WIth Glass on the horizon. The narrow piece of privacy we have to day is becoming even smaller.  Funny how publicly corporations will try to own us.
There will come a time when nascar will be challenged in court and they would lose because nobody signed a valid document giving them rights to the images . That will force them to sell all event tickets online so they can make everyone sign electronically their T&Cs. 
Put a camera on it. If the Russians can capture real meteors, can't Americans at least capture hillbilly meteors. ;?
This is dumb... If you like NASCAR, obey the instructions on the ticket. If you spend all you're time trying to wreck their business model, and win, there won't be a Nascar for you to like. Or is Nascar a human rite too? (replace the word Nascar with any business name you want)
Robert, I don't understand how that YouTube video got reinstated because they showed video of the cars on the track, which is something you weren't allowed to shoot when you visited the Target Indy team.  What's the difference ?    
That being said, when all that Glass content hits the web, a lot of businesses are going to feel the pain.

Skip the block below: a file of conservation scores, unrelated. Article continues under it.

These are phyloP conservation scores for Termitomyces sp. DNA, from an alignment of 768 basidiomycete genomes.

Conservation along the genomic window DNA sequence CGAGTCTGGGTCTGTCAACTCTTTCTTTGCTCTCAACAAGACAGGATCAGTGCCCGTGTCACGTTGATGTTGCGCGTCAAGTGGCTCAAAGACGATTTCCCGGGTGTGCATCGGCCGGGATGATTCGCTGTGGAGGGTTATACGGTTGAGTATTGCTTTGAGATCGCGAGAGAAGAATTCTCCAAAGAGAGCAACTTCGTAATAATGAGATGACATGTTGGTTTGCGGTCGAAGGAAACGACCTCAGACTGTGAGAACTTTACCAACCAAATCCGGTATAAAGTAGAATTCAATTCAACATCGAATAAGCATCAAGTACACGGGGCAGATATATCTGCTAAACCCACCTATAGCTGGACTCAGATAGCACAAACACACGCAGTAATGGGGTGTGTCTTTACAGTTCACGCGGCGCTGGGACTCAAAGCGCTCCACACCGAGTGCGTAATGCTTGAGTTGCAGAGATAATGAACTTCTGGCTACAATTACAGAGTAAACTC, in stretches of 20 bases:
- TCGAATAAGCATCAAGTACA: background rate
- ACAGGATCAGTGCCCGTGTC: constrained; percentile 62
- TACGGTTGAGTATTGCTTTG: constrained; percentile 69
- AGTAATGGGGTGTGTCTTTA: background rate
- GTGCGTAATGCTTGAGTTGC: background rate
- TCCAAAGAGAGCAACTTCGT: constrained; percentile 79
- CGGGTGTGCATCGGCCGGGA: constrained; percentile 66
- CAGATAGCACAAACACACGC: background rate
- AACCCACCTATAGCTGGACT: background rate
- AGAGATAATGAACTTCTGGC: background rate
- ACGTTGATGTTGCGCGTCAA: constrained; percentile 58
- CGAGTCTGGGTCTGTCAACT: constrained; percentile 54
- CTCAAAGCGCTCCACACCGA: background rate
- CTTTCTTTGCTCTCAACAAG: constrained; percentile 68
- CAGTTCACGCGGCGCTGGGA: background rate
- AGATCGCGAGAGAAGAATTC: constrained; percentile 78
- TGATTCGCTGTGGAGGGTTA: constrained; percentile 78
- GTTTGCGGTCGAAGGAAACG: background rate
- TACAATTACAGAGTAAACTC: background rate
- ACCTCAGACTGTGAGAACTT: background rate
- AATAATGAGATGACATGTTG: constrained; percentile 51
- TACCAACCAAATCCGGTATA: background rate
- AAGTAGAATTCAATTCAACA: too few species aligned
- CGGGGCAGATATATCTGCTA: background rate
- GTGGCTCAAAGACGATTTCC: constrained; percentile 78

It's already happening. People are video taping pay per view shows with their iPhones and uploading it online.  
Just wait until it all happens automatically by just watching those shows. How are those companies going to make money ?    
+kris cobbaert  Actually, most of the piracy going on now doesnt use iPhones or the like, it's all done directly through a computer, usually streamed live. The companies that are affected aren't losing any money nor any sleep over it. They persue and take down what they can, knowing they cant possibly get it all. That's ok, as it really doesn't affect their bottom dollar. They are still making enormous amounts of money on it and those people likely weren't going to pay for it anyway.